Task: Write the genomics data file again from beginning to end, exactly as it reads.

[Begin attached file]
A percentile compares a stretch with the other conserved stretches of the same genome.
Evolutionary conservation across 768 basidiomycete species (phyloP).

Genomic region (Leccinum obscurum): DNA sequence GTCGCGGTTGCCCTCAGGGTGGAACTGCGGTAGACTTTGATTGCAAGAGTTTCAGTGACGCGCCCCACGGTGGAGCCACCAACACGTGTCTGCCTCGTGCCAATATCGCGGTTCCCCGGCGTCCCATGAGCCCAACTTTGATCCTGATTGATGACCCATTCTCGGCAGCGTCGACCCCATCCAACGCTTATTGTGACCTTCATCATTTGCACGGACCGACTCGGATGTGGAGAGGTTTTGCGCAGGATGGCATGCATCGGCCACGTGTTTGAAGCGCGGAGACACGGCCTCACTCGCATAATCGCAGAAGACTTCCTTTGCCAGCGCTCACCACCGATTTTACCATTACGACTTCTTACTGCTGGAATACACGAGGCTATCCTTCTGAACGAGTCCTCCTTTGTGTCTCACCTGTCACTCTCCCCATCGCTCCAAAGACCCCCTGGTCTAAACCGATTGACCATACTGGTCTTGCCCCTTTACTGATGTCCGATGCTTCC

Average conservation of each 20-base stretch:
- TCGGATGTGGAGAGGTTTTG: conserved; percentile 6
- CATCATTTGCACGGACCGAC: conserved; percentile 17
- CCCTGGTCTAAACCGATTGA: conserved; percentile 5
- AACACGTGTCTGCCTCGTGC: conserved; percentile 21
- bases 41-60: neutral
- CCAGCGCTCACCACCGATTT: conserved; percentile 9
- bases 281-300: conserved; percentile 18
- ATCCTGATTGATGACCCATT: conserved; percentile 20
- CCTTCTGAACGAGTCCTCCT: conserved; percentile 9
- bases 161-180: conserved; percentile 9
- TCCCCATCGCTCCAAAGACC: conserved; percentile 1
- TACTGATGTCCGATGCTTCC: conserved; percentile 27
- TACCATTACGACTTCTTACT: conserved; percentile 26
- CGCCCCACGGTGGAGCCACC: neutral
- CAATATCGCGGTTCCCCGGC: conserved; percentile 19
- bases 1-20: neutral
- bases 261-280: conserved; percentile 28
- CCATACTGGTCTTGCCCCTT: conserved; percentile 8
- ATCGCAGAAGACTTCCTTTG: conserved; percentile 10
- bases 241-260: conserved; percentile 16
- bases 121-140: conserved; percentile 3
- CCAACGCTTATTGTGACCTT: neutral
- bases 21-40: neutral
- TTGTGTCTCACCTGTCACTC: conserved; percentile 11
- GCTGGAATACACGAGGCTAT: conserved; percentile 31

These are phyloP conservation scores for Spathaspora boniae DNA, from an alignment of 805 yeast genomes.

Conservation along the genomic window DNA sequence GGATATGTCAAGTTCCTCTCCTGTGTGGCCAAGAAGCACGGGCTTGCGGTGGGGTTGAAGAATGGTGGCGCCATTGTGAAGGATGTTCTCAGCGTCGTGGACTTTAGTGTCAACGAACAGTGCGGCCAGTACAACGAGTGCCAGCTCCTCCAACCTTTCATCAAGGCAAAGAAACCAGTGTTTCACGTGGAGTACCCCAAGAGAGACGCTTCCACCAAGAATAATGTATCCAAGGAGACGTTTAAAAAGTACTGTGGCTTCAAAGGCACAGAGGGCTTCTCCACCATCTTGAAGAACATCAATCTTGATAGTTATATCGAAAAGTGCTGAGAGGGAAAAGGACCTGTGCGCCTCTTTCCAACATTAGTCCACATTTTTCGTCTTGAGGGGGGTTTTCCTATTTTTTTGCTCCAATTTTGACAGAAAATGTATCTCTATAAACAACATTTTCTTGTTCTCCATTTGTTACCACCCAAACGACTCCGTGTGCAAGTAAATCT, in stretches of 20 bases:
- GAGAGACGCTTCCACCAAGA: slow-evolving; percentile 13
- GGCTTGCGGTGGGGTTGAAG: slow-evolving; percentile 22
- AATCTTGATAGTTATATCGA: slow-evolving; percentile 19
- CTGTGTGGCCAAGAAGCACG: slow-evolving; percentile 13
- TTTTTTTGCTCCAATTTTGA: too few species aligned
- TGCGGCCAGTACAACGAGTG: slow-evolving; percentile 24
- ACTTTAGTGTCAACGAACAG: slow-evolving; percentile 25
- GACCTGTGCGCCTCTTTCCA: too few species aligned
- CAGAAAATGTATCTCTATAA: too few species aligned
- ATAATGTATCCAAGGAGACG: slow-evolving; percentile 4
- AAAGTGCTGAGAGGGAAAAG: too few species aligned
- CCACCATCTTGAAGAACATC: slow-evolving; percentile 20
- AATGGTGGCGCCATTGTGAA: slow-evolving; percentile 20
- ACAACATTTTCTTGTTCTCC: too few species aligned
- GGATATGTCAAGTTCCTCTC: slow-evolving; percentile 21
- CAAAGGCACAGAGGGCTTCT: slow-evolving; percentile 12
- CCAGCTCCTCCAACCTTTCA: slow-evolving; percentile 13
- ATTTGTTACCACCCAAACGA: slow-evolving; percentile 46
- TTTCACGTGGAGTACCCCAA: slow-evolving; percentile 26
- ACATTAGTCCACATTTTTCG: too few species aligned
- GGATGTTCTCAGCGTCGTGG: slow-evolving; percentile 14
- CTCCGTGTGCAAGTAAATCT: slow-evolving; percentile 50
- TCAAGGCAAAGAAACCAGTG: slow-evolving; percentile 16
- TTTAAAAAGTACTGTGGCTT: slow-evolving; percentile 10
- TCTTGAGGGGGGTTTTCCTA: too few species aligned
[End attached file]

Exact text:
A percentile compares a stretch with the other conserved stretches of the same genome.
Evolutionary conservation across 768 basidiomycete species (phyloP).

Genomic region (Leccinum obscurum): DNA sequence GTCGCGGTTGCCCTCAGGGTGGAACTGCGGTAGACTTTGATTGCAAGAGTTTCAGTGACGCGCCCCACGGTGGAGCCACCAACACGTGTCTGCCTCGTGCCAATATCGCGGTTCCCCGGCGTCCCATGAGCCCAACTTTGATCCTGATTGATGACCCATTCTCGGCAGCGTCGACCCCATCCAACGCTTATTGTGACCTTCATCATTTGCACGGACCGACTCGGATGTGGAGAGGTTTTGCGCAGGATGGCATGCATCGGCCACGTGTTTGAAGCGCGGAGACACGGCCTCACTCGCATAATCGCAGAAGACTTCCTTTGCCAGCGCTCACCACCGATTTTACCATTACGACTTCTTACTGCTGGAATACACGAGGCTATCCTTCTGAACGAGTCCTCCTTTGTGTCTCACCTGTCACTCTCCCCATCGCTCCAAAGACCCCCTGGTCTAAACCGATTGACCATACTGGTCTTGCCCCTTTACTGATGTCCGATGCTTCC

Average conservation of each 20-base stretch:
- TCGGATGTGGAGAGGTTTTG: conserved; percentile 6
- CATCATTTGCACGGACCGAC: conserved; percentile 17
- CCCTGGTCTAAACCGATTGA: conserved; percentile 5
- AACACGTGTCTGCCTCGTGC: conserved; percentile 21
- bases 41-60: neutral
- CCAGCGCTCACCACCGATTT: conserved; percentile 9
- bases 281-300: conserved; percentile 18
- ATCCTGATTGATGACCCATT: conserved; percentile 20
- CCTTCTGAACGAGTCCTCCT: conserved; percentile 9
- bases 161-180: conserved; percentile 9
- TCCCCATCGCTCCAAAGACC: conserved; percentile 1
- TACTGATGTCCGATGCTTCC: conserved; percentile 27
- TACCATTACGACTTCTTACT: conserved; percentile 26
- CGCCCCACGGTGGAGCCACC: neutral
- CAATATCGCGGTTCCCCGGC: conserved; percentile 19
- bases 1-20: neutral
- bases 261-280: conserved; percentile 28
- CCATACTGGTCTTGCCCCTT: conserved; percentile 8
- ATCGCAGAAGACTTCCTTTG: conserved; percentile 10
- bases 241-260: conserved; percentile 16
- bases 121-140: conserved; percentile 3
- CCAACGCTTATTGTGACCTT: neutral
- bases 21-40: neutral
- TTGTGTCTCACCTGTCACTC: conserved; percentile 11
- GCTGGAATACACGAGGCTAT: conserved; percentile 31

These are phyloP conservation scores for Spathaspora boniae DNA, from an alignment of 805 yeast genomes.

Conservation along the genomic window DNA sequence GGATATGTCAAGTTCCTCTCCTGTGTGGCCAAGAAGCACGGGCTTGCGGTGGGGTTGAAGAATGGTGGCGCCATTGTGAAGGATGTTCTCAGCGTCGTGGACTTTAGTGTCAACGAACAGTGCGGCCAGTACAACGAGTGCCAGCTCCTCCAACCTTTCATCAAGGCAAAGAAACCAGTGTTTCACGTGGAGTACCCCAAGAGAGACGCTTCCACCAAGAATAATGTATCCAAGGAGACGTTTAAAAAGTACTGTGGCTTCAAAGGCACAGAGGGCTTCTCCACCATCTTGAAGAACATCAATCTTGATAGTTATATCGAAAAGTGCTGAGAGGGAAAAGGACCTGTGCGCCTCTTTCCAACATTAGTCCACATTTTTCGTCTTGAGGGGGGTTTTCCTATTTTTTTGCTCCAATTTTGACAGAAAATGTATCTCTATAAACAACATTTTCTTGTTCTCCATTTGTTACCACCCAAACGACTCCGTGTGCAAGTAAATCT, in stretches of 20 bases:
- GAGAGACGCTTCCACCAAGA: slow-evolving; percentile 13
- GGCTTGCGGTGGGGTTGAAG: slow-evolving; percentile 22
- AATCTTGATAGTTATATCGA: slow-evolving; percentile 19
- CTGTGTGGCCAAGAAGCACG: slow-evolving; percentile 13
- TTTTTTTGCTCCAATTTTGA: too few species aligned
- TGCGGCCAGTACAACGAGTG: slow-evolving; percentile 24
- ACTTTAGTGTCAACGAACAG: slow-evolving; percentile 25
- GACCTGTGCGCCTCTTTCCA: too few species aligned
- CAGAAAATGTATCTCTATAA: too few species aligned
- ATAATGTATCCAAGGAGACG: slow-evolving; percentile 4
- AAAGTGCTGAGAGGGAAAAG: too few species aligned
- CCACCATCTTGAAGAACATC: slow-evolving; percentile 20
- AATGGTGGCGCCATTGTGAA: slow-evolving; percentile 20
- ACAACATTTTCTTGTTCTCC: too few species aligned
- GGATATGTCAAGTTCCTCTC: slow-evolving; percentile 21
- CAAAGGCACAGAGGGCTTCT: slow-evolving; percentile 12
- CCAGCTCCTCCAACCTTTCA: slow-evolving; percentile 13
- ATTTGTTACCACCCAAACGA: slow-evolving; percentile 46
- TTTCACGTGGAGTACCCCAA: slow-evolving; percentile 26
- ACATTAGTCCACATTTTTCG: too few species aligned
- GGATGTTCTCAGCGTCGTGG: slow-evolving; percentile 14
- CTCCGTGTGCAAGTAAATCT: slow-evolving; percentile 50
- TCAAGGCAAAGAAACCAGTG: slow-evolving; percentile 16
- TTTAAAAAGTACTGTGGCTT: slow-evolving; percentile 10
- TCTTGAGGGGGGTTTTCCTA: too few species aligned